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Mexican manufacturing on the move.

Explosive growth in Mexican industry and diminishing trade barriers represent both an opportunity and a threat for US manufacturers.

A former resident of Tucson, AZ, home on vacation recently for the first time in several years, saw one major change he hadn't expected. Driving around town sightseeing, he was surprised to have to wait for a freight train at a crossing he never even slowed down at before. This time he was held up 15 minutes by a long train of open rail cars loaded with new automobiles heading north out of Mexico. Mentioning the incident later to friends, he learned there are several trainloads like it every day.

In his earlier Arizona days, the big traffic from Mexico was in leather goods, pottery, tequila, silver jewelry, and, of course, oil.

Welcome to Mexico--a country in the midst of rapid, full-scale industrialization. And, as usual, machine tools and tooling are at the core of the modernization.

Situation report

Along the Mexican border from Texas to California are strung more than 2500 maquiladora plants, dozens of them General Motors. The maquiladoras are 100% foreign-owned assembly facilities that came into being as a result of changes in Mexican investment and export laws in the mid-1960s. While a huge industrial enterprise in revenue and employment, these plants have up to now been used mainly for assembly work and do not figure largely in metalworking. Most assemble automotive, electronic, appliance, or clothing parts into complete units. The North American Free Trade Agreement (NAFTA), however, may be changing the focus of the maquiladoras from assembly to more intensive manufacturing as tariffs are reduced or eliminated on a wider variety of goods.

The new wave of industrialization really picked up speed with the opening of the border and cutting of tariffs a few years ago by Mexican president Carlos Salinas de Gortari. Additional impetus developed when President Salinas privatized most of Mexico's heavy industry, as well as banks, insurance companies, and other financial institutions and eliminated or reduced import tariffs.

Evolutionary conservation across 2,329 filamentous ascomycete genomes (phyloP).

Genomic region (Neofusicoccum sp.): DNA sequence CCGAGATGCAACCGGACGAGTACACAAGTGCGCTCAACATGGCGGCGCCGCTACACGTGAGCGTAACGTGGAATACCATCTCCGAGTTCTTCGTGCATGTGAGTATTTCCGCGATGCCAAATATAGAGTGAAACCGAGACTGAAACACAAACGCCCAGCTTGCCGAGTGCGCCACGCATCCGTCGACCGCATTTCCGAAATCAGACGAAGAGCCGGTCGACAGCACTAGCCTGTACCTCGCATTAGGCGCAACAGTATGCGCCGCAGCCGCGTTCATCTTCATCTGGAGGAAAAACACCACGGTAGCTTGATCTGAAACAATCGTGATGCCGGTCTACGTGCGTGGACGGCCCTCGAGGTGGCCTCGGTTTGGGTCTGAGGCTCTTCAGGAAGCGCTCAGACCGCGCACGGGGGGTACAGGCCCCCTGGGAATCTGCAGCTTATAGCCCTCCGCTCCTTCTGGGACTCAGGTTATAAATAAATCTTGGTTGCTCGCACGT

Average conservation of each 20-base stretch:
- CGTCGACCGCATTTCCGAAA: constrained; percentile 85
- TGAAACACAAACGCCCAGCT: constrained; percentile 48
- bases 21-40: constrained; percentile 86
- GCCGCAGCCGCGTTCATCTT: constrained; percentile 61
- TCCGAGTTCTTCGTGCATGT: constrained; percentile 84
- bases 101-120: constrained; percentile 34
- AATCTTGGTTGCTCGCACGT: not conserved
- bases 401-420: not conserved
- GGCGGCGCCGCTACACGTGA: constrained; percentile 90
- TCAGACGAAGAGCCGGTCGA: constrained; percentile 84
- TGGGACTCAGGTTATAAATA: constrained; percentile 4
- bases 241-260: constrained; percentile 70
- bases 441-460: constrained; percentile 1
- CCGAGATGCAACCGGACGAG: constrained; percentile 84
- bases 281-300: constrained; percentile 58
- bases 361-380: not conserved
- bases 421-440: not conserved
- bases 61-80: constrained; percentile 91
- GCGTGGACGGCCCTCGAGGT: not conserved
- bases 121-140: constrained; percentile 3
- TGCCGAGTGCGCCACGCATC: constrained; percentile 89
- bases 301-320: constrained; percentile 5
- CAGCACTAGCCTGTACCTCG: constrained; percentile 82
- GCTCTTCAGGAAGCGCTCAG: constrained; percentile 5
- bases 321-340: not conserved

In the metalworking industries, Mexican manufacturers almost universally need to invest heavily to reach world-class quality levels. They already have a competitive edge with labor rates of $10 to $15 a day, minimal environmental costs, and no EEOC-type monitoring. But many of them have a long way to go.

"Manufacturers here used to be able to sell their metal products for twice what they were worth because of the protective tariff," one Monterrey metalworking plant executive concedes. "With that now cut from about 150% to about 15%, they just can't compete with goods from Taiwan and Korea, and they are laying off workers." Mexican machine shops also are struggling, he adds.

"Many metalworking companies just got sluggish during the days of protectionist tariffs," says Charles Cutting, manager in Mexico City for Toyoda Machinery USA, Chicago. "Some are reorganizing. The Mexican government has told them not to run to the government for money. So they are getting Exim loans from the US at reasonable terms of 8% to 10%."

The cut in border tariffs and the coming of NAFTA are already forcing machine shops in Mexico to decide whether they will pack it in or try to upgrade. For many small ones that don't have the money, there isn't much choice. But larger machine shop operations, especially those clustered around the 19 major US, Japanese, and European auto plants, are upgrading.

Help wanted